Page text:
Although the individual blooms only last a day or so, a good variety will have tons of blossoms over a long period. The blooms can range in size from 3 to 5 inches, and be either round or triangular in shape. They can be planted, or transplanted, at any time during the growing season, although spring is the best time to rework the beds of these forgiving plants.

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    You could fill several raised beds with Hosta and never run out of choices. While not especially noted for their bloom, the hostas come in so many sizes and shapes that their inclusion in the raised bed perennial garden is almost mandatory. More so if your raised bed occupies a shaded location. Hostas appreciate the good drainage and rich soil a raised bed affords them. Again spring is the best time to divide and transplant these hardy plants.

    Both these plant species make excellent choices for a raised bed all by themselves but your garden will go from interesting to amazing if you mingle other perennials among them. This is where early blooming plants come into their own.

    Virginia Blue Bells, with their clusters of flowers on coiled stems, spring to life in early April. Typically grown in drifts, in naturalized gardens, they are equally at home grown in clusters in the raised bed garden. They add early season texture and color at a time when the summer blooming plants are still getting their act together.

    Just when the bells are starting to fade, along comes the lovely Columbine. With showy, bell shaped, spurred flowers, in colors that range from white to blue to pink, red and pale green hanging above lacy foliage, they contrast beautifully with the more sturdy foliage of our other perennials. Although the plants aren’t noted for longevity, they self-seed freely.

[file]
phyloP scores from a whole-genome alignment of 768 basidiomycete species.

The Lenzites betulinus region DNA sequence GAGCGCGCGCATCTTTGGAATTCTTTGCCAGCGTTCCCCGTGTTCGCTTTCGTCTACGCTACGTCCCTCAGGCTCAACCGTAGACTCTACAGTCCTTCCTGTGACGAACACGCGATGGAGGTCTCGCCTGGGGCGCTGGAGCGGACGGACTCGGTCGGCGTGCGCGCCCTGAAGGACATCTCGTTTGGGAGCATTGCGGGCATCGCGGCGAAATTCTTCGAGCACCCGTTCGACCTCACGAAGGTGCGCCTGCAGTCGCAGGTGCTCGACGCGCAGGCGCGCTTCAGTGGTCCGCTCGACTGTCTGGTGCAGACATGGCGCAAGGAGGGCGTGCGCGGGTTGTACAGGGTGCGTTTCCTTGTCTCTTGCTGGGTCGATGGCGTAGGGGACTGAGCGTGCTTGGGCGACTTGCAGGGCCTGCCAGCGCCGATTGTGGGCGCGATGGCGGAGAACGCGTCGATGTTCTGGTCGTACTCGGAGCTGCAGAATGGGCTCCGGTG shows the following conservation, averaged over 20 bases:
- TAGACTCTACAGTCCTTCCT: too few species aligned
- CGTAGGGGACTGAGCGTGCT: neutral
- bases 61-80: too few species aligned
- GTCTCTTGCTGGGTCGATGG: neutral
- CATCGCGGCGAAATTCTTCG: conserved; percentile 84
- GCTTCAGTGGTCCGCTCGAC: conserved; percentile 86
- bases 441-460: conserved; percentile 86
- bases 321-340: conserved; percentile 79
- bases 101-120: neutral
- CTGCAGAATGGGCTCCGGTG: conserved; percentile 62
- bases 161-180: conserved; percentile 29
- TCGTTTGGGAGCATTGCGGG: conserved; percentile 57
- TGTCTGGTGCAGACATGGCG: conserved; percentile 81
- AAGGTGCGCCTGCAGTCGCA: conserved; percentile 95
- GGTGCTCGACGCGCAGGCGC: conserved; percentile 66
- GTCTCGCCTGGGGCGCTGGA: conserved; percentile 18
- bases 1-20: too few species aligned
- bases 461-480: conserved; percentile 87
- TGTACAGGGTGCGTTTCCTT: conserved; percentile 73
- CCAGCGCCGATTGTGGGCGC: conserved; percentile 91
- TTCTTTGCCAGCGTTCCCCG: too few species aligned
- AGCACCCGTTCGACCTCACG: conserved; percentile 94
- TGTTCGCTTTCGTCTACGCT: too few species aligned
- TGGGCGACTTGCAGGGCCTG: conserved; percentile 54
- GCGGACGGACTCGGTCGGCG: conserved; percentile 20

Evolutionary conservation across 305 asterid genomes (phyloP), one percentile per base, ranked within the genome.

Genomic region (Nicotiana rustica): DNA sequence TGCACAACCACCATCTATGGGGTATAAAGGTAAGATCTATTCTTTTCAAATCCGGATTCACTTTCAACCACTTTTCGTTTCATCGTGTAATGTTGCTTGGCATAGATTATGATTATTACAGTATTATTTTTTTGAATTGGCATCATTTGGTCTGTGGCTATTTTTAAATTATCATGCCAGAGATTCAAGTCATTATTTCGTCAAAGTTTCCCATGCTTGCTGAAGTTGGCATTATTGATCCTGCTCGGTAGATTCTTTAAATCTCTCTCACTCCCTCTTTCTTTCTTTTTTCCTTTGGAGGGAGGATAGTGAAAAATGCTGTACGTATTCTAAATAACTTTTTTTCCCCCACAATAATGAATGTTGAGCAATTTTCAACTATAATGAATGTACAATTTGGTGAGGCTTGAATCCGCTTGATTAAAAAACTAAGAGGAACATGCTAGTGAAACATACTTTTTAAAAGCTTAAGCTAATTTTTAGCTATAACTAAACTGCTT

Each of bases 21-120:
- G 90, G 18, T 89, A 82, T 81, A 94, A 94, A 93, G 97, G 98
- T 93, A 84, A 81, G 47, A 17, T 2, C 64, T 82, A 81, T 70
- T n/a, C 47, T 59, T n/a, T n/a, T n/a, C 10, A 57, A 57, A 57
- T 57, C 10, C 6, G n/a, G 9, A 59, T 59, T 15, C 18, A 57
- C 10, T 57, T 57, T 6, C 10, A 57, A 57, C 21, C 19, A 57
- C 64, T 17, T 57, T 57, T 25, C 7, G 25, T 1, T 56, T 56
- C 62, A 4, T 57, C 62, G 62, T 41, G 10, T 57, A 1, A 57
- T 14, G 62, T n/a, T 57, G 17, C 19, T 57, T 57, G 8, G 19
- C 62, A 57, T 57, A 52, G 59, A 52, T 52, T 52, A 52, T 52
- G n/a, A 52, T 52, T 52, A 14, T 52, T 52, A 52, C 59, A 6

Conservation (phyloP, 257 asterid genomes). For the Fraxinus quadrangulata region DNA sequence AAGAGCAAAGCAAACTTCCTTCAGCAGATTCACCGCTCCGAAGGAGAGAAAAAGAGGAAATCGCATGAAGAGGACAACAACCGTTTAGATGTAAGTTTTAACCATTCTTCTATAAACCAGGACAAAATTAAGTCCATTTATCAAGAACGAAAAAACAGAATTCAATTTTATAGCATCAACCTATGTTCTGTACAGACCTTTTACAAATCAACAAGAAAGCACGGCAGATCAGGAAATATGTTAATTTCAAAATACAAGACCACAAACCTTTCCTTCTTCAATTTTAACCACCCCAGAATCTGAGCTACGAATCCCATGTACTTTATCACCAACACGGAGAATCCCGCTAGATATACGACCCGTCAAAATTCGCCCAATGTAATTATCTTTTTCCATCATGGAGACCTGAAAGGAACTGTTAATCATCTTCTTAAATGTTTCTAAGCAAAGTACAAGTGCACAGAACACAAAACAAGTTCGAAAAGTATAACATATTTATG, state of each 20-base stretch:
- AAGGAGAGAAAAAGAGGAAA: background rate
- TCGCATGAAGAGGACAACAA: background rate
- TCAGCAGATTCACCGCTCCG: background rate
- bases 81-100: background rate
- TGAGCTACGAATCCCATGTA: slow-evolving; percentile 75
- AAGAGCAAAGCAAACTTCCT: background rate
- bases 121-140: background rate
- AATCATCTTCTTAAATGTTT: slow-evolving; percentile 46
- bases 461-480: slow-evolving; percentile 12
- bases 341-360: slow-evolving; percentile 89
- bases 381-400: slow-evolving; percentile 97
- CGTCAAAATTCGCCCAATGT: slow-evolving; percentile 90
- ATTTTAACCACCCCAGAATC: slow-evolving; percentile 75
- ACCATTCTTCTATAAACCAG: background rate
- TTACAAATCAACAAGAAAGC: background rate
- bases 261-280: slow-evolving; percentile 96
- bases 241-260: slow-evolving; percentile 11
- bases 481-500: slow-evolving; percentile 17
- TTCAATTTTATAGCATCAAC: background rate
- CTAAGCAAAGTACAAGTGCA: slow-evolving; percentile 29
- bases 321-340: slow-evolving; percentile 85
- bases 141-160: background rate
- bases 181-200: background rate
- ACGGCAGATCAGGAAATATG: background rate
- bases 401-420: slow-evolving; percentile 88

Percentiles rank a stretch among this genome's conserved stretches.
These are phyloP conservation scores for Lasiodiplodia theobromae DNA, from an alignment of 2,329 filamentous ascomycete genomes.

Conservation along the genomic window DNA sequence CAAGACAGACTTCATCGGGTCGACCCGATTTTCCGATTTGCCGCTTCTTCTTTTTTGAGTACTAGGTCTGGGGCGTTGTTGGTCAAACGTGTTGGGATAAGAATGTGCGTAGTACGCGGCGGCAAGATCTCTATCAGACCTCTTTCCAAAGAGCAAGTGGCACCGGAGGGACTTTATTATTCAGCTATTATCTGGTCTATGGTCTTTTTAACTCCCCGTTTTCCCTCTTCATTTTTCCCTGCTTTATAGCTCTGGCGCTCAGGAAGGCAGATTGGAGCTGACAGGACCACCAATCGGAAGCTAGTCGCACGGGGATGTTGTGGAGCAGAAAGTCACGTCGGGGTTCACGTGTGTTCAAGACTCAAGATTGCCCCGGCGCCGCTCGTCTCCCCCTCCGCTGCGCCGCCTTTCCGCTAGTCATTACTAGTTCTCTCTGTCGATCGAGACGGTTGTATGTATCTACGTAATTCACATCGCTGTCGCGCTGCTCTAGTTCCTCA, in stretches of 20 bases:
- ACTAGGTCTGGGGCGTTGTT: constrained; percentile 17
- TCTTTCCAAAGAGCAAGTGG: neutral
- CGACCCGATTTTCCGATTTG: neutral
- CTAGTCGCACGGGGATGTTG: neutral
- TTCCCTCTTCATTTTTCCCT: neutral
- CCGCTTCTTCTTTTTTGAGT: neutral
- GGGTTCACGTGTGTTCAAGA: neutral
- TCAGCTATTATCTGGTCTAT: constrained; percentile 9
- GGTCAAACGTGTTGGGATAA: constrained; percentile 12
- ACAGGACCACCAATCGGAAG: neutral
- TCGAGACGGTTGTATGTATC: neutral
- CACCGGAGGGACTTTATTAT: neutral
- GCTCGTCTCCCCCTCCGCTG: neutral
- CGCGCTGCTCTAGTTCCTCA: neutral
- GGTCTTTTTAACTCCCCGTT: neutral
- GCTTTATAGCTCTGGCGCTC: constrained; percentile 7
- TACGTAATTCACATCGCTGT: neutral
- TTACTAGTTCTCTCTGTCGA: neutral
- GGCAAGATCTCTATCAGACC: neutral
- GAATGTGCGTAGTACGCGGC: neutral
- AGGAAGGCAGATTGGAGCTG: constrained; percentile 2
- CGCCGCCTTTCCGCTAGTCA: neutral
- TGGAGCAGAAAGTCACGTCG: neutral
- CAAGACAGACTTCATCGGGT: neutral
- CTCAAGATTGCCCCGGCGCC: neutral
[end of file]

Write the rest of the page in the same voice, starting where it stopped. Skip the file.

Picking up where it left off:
Dutchman Breeches is a fine choice for use with mixed perennial plants in the raised bed garden. Like the others, it appreciates the same conditions while providing it’s own special charms. Another early spring bloomer, Dutchman Breeches is a great choice as a companion for other shade loving plants.

    Buy all your shade loving and raised bed plants at Garden Plants Nursery. Where affordability meets economically.


  • Planting A Picture Perfect Landscaping

    The meaning of agriculture When you consider the root of the word agriculture, agri meaning field and culture meaning society, it is a broad concept. Feeding the planet and doing it responsibly is important, but the vista of a yellow field of sunflowers or your corner of tomato vines brings joy to the senses. A true feeling of accomplishment comes from tending plants to flower and fruit with your own hands. Paying attention to varieties, placement, and care will bring success.

    Planting Trees Shade makes a big difference in the summer enjoyment of your yard. Poplars, aspens, and willows grow quickly, up to 5 to 15 feet per year. From deep green to light yellow, there are many colors to make a big statement. When deciding where to plant, keep in mind that what looks proportionally correct now, will be very different with a few years of growth. The amount of light and activities that will go on around the tree should also be determined.

    Image result for perfect landscaping

    When planting, dig a hole so that the root ball sits slightly above the soil line and three to four times wider than the ball. Roots grow out as well as down, which lets the young tree stretch and anchor. Remove the container gently. If the roots appear bound, cut an “X” across the bottom. Place the root ball in the hole and bury it, forming a depression around the top edge to create a sort of basin. This allows for less runoff of water. Cover the dirt with two or three inches of mulch, being careful to keep it away from the trunk. Water daily. Slow or drip watering may be needed during a dry season.


    Be Safe When considering shrubs to plant, you will not mature size and color. An additional consideration is a toxicity. Foliage, bark, flowers, fruit and even roots can be poisonous. Laurels, rhododendrons, and azaleas are lovely, but all parts of these plants are poisonous. Lantana and Jasmine have toxic berries. With yews, ingesting the berries and needles are dangerous. You may enjoy cherries, but the twigs and foliage have cyanide in them.